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John deer 210 blow'in some smoke

Posted by pchili4 Canada (My Page) on
Fri, Jul 2, 10 at 21:58

Hello I'm brand new to this computer stuff,[One finger typer]Anyway I have a 1983 John Deer 210 That I have just restored, I notice when I start it up it smokes alot,and when i go from low speed to high real quick it will smoke.I was told it could need a set of rings.Is there some site out there that would explain how to do this.Also is there something else I could try first before try ring job. this is a 10 hp kohler engine thank's

Follow-Up Postings:

RE: John deer 210 blow'in some smoke

try dumping the oil , use 1/2 container of no smoke from the auto supply store then top off with nondetergent 30w oil, which you should be using anyway,

RE: John deer 210 blow'in some smoke

  • Posted by canguy British Columbia (My Page) on
    Fri, Jul 2, 10 at 23:49

Actually, a detergent oil is better for an engine application. The non detergents are used in pressure washer pumps and air compressors where there is no blow by. The detergents will eat up o-rings.
Rings only are like putting a band aid on a chest wound. You likely have a K241, great engine but tired after 27 seasons. A complete rebuild is likely in order.

RE: John deer 210 blow'in some smoke

" then top off with nondetergent 30w oil, which you should be using anyway,"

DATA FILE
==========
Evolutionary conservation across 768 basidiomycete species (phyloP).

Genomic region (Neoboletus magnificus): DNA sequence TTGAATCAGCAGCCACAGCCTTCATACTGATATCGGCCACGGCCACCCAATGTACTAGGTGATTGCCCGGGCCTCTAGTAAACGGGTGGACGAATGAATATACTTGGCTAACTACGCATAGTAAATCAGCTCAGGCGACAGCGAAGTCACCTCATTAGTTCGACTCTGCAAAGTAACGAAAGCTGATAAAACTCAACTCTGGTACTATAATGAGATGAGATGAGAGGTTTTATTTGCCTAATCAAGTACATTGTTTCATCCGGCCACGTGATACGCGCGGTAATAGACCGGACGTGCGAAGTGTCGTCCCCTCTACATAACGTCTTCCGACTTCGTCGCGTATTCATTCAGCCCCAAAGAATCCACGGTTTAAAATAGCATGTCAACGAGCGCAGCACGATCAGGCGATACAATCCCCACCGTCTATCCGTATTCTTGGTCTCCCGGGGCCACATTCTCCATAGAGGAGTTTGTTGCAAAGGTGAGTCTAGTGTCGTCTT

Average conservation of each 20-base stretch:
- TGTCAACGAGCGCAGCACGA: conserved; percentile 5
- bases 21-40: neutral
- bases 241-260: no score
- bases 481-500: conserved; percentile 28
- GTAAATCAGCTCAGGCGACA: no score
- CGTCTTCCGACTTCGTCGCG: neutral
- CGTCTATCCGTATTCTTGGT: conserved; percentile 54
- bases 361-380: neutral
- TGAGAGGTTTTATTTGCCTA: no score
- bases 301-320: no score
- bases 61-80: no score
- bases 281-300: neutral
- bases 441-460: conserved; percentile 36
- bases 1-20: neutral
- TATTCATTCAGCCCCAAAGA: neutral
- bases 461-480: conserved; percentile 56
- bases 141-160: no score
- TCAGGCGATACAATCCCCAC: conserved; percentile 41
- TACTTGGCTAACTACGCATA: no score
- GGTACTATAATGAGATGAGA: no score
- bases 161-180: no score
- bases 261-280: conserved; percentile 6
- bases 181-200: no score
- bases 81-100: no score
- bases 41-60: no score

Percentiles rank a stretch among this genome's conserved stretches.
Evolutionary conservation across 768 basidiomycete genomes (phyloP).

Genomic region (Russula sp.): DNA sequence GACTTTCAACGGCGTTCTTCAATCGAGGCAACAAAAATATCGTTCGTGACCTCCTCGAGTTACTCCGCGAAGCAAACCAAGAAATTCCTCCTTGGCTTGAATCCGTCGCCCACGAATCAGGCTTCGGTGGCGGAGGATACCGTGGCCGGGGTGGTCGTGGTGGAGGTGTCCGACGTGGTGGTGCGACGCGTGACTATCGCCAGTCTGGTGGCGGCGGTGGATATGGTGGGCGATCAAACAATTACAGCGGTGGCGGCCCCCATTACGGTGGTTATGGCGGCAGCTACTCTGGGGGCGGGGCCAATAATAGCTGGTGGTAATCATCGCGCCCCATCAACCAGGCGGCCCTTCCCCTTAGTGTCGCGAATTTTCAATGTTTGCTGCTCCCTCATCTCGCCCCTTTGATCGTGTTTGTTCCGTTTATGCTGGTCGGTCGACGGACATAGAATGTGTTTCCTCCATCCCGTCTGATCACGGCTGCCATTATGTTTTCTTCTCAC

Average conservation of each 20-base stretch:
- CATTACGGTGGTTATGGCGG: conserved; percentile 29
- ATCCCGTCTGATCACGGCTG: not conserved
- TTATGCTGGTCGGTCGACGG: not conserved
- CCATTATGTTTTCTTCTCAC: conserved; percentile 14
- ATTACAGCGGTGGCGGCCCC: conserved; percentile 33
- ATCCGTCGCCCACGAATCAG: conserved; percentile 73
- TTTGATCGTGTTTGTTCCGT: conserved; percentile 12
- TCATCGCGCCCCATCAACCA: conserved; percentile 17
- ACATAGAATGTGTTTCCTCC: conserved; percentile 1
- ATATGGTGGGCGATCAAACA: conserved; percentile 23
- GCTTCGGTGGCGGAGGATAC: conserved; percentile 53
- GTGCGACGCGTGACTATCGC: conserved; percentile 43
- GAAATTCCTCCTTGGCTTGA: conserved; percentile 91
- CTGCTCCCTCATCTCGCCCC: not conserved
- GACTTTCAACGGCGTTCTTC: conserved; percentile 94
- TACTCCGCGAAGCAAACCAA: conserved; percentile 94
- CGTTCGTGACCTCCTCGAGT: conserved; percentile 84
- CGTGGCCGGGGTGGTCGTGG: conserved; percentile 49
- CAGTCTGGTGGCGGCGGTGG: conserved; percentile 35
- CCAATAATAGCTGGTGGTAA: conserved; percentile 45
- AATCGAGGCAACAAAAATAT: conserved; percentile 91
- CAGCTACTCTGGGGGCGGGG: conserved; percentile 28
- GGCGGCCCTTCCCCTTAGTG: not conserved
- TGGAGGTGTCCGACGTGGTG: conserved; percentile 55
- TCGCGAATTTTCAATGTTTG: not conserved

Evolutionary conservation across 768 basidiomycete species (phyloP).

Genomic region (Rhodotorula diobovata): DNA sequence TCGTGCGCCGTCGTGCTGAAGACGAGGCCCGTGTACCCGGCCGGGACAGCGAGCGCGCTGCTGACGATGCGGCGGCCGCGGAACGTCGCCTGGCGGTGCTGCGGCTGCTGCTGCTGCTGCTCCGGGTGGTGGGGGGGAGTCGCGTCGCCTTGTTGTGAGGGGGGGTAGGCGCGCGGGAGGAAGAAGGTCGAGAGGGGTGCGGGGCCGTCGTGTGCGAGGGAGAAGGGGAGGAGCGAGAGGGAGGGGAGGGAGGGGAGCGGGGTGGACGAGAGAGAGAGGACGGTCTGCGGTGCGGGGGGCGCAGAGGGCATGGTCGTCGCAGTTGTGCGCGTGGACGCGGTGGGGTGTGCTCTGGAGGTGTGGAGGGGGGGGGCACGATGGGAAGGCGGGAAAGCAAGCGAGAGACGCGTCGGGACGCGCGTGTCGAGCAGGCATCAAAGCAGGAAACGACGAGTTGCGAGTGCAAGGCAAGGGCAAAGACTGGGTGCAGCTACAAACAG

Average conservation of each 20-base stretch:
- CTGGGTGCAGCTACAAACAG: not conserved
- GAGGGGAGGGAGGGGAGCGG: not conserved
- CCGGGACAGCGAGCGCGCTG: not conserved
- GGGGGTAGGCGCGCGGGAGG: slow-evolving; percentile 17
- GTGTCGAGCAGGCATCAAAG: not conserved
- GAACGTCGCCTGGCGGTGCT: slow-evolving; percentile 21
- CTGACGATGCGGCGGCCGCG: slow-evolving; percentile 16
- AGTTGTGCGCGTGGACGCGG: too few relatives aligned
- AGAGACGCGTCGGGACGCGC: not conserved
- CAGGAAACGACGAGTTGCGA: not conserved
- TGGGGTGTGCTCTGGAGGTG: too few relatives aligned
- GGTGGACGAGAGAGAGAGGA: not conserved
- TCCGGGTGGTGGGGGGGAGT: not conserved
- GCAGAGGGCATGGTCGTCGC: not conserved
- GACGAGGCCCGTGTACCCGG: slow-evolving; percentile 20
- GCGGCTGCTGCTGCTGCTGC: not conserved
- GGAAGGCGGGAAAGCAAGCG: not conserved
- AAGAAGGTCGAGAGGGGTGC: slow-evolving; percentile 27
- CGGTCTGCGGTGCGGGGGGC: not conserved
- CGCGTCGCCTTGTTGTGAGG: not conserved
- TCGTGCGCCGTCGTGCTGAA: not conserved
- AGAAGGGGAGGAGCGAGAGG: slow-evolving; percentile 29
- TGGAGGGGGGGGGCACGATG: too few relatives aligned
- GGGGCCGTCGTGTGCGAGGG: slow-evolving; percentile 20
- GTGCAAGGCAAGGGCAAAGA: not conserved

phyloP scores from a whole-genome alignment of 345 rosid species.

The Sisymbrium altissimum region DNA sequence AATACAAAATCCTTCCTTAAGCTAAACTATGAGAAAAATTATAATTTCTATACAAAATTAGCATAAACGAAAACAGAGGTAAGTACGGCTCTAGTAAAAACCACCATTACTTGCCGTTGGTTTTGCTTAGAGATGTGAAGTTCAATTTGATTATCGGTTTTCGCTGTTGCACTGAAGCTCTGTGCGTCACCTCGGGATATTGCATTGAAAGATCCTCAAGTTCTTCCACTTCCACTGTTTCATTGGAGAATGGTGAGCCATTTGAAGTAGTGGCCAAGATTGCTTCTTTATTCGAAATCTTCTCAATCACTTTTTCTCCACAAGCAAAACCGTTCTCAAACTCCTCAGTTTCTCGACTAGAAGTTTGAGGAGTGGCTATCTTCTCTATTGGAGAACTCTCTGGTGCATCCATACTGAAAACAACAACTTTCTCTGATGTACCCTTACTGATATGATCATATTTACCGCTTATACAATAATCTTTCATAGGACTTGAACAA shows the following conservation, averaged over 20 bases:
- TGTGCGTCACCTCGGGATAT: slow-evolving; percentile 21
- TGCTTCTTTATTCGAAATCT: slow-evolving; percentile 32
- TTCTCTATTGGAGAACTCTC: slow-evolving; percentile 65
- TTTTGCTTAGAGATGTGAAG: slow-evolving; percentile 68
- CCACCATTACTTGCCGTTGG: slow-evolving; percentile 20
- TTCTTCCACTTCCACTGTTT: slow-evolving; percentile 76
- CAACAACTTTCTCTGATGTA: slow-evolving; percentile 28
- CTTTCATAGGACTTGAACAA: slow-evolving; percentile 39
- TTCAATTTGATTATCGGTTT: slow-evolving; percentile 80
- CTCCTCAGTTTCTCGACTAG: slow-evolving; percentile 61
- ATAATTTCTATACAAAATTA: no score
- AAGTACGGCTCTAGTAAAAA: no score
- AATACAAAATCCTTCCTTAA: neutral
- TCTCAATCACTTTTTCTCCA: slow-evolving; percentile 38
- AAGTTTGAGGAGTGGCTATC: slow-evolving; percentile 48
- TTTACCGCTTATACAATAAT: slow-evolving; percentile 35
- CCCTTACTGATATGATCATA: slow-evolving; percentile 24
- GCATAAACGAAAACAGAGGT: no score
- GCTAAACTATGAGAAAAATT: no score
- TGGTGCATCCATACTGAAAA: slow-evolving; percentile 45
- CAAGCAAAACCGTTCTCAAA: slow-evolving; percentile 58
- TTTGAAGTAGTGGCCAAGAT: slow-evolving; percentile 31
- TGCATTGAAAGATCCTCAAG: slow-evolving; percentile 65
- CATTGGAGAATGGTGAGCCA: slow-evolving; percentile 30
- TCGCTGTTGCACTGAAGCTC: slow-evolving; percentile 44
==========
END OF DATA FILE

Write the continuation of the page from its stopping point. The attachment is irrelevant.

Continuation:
Walt Conner

RE: John deer 210 blow'in some smoke

Well, I would start off with compression check, then an leak down test, and remove the head and look at the bore and slap between the piston. Outside chance if the bore and piston is good could be a valve seal problem. But, as said above most likely it worn out from lack of oil changes and then not checking the oil level.

RE: John deer 210 blow'in some smoke

Blue smoke during start up/warm up, or when "cracking open" the throttle suddenly is a good indication of worn intake valve oil seals.
Reason is due to the fact that the INTAKE valve stem is exposed to engine vacuum during the intake stroke portion of the 4-stroke cycle, which helps the oil migrate past the worn seal and into the intake plenum of the head where it mixes into the induction draft and right on into the combustion chamber.
Engine intake vacuum is highest when the engine is idling or at very slow RPM because the cylinders are sucking against a closed (or nearly closed) throttle plate in the carb. This high vacuum draws a greater amount of oil past the valve stem seal......but the oil is not immediately swept away to the combustion chamber BECAUSE.....there is not very much air flowing through the intake plenum with a closed throttle........just the bare minimum that it takes to idle the engine.
Then, when you crack open the throttle to increase the RPM, the inrush of air through the now open throttle plate sweeps the oil "puddle" into the combustion chamber.

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